Because you can’t make a credible counter-argument? You can’t say why I don’t know what I am talking about because?

        Which part did I not understand? I don’t know if Johnson actually calls himself a “left-libertarian”, even though I read it on his blog, OR it really is an example of Libertarianism?

        I believe that I do know. Trust me.

  8. And every one of them a leftist who will vote for Hillary if they can.

    The US is at the limit of democracy: as the populace goes, so goes the country.

    Bye bye US. Patagonia, here we come.

  9. This will inevitably lead to the collapse of western society and, inevitably, genocide.

  10. my neighbor’s mother makes $89 hourly on the laptop . She has been out of a job for 8 months but last month her pay was $14653 just working on the laptop for a few hours. read this for more work detail go tech tab….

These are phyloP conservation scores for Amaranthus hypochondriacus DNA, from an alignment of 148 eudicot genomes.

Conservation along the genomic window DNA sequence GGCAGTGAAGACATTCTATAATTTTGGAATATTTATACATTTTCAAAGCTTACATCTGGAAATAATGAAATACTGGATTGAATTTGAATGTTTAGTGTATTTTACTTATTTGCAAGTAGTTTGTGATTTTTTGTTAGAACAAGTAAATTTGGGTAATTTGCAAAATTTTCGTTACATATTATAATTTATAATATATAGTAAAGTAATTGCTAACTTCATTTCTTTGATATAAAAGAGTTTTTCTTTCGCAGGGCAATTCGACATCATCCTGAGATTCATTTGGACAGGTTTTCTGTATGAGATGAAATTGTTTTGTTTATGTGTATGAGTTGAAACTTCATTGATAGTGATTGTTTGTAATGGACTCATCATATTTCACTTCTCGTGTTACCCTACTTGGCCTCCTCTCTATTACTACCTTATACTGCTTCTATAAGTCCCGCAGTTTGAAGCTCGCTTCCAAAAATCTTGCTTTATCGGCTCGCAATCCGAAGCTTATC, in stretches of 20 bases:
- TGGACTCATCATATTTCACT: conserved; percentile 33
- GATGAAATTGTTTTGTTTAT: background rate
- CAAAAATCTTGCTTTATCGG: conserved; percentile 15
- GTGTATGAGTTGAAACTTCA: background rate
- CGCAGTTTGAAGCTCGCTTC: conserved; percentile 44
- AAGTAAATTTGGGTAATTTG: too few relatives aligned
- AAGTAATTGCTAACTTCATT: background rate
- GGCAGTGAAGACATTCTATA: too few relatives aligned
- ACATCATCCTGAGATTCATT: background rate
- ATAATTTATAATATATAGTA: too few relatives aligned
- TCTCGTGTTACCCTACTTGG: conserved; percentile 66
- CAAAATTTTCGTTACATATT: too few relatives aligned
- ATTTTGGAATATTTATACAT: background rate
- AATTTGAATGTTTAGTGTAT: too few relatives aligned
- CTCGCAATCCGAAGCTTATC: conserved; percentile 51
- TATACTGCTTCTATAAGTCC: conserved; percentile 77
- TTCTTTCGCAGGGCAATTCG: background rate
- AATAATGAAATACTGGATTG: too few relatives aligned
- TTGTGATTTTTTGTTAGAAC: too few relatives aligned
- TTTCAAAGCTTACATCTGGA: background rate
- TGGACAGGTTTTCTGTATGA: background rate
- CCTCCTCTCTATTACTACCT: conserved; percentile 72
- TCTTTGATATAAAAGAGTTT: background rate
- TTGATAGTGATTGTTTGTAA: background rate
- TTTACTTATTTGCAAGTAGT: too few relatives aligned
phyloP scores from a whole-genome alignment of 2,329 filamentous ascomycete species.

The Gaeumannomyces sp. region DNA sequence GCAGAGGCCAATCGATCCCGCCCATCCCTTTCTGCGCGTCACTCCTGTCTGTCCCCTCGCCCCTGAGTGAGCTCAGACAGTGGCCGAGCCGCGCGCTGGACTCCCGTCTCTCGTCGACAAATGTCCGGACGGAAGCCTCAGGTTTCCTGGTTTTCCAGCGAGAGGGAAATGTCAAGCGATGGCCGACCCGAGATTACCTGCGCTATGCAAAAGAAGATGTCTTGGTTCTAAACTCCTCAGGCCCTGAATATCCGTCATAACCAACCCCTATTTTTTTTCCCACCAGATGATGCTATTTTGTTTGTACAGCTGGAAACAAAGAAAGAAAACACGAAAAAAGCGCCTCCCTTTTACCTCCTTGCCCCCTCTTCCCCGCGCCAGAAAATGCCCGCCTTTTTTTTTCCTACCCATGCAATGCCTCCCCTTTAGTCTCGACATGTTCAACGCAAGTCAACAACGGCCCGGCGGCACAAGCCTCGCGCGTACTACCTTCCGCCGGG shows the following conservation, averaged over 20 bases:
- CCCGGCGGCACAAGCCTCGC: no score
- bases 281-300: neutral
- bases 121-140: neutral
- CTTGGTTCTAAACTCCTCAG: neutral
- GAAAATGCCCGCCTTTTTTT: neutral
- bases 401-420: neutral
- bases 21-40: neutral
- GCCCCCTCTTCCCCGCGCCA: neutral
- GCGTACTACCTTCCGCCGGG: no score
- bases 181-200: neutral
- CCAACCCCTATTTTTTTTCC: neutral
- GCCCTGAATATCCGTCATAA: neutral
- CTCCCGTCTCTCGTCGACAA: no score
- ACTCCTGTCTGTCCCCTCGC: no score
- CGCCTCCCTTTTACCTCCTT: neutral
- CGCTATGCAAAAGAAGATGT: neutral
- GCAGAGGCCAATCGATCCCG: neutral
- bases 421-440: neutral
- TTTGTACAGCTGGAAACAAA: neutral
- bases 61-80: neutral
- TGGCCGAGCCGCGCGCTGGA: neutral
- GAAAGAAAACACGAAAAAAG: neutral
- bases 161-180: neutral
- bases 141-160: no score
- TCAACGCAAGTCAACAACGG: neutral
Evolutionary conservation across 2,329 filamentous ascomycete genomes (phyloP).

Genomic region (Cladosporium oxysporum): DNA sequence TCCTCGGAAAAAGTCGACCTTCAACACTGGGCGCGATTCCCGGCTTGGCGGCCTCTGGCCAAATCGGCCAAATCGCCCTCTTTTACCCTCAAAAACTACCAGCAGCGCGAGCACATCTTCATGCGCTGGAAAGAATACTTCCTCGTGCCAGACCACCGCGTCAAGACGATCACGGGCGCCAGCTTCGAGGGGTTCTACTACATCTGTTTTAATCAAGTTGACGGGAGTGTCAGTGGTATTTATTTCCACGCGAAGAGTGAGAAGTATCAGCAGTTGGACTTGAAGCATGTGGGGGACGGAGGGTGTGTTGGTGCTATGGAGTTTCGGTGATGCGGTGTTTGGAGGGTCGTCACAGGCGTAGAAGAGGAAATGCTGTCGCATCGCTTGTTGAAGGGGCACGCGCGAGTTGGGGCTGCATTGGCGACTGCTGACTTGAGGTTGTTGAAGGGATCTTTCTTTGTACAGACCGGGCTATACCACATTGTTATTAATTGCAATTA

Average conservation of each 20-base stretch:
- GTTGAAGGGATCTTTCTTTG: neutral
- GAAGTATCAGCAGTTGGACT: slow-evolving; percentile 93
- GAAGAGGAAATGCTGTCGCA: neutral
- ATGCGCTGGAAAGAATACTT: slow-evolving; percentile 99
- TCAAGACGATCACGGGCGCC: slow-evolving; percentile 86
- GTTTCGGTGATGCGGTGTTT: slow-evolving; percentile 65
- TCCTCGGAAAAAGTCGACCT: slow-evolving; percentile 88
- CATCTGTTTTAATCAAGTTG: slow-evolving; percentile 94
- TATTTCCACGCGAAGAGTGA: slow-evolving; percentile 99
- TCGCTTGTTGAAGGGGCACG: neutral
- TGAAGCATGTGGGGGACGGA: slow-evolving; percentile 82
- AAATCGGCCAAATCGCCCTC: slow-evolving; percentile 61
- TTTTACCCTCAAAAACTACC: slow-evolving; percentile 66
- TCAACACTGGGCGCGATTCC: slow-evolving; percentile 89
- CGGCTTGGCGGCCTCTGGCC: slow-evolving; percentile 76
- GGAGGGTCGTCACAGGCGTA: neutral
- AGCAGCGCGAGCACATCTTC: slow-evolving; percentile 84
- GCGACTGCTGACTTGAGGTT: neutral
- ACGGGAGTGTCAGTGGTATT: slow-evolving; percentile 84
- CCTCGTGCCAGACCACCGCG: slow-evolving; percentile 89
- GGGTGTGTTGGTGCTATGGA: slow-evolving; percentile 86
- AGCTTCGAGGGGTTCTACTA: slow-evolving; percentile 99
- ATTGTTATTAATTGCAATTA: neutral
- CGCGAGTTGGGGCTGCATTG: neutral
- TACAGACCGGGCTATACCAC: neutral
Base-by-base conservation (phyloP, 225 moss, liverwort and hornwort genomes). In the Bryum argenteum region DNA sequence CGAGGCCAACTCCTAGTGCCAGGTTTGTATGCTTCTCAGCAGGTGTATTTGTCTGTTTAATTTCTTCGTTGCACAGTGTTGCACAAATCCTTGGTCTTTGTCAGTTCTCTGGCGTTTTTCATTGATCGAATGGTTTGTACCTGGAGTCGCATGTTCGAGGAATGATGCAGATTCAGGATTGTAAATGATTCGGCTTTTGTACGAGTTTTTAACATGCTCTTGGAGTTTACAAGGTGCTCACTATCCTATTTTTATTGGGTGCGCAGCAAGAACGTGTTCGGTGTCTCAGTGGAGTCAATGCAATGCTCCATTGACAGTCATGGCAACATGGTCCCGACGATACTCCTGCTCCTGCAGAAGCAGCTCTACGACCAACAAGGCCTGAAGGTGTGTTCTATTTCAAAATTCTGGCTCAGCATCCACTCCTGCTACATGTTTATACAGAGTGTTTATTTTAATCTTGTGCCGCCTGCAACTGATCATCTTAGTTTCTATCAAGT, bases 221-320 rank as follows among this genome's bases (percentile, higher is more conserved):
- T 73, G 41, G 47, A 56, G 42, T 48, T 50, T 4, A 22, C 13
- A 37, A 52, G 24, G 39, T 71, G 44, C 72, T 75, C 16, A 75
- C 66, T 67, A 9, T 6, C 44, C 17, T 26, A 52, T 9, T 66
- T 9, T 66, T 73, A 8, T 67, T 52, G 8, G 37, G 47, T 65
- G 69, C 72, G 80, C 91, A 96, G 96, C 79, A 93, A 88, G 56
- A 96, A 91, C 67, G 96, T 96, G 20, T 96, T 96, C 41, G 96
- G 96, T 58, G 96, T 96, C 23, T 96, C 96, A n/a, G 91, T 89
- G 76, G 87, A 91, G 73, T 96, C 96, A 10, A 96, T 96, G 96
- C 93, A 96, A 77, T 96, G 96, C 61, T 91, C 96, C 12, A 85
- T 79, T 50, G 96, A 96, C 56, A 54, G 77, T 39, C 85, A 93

11. Free marketeers should celebrate a union-like organization because their union activities are unregulated?

    It’s good they’re standing up to modern day “slavery”, but illegal aliens are exploited a reason. I doubt that they support efforts to tighten the borders to nip that kid of exploitation in the bud. It’s even less likely that they support real free market reforms like guest worker program or dismantling minimum wage.

    If you believe unions are bad news for workers, then a union for illegal aliens can’t be good for illegal aliens. Employers will lose incentives to hire illegal aliens if they face prospects of random strikes or government investigations prompted by this sort of de facto unions.

    1. That would be true in the case of unions exclusively of illegal aliens, but not in the case of general organiz’n of workers in a given sector. What, like, we can’t hire anybody because they might undertake wildcat actions?!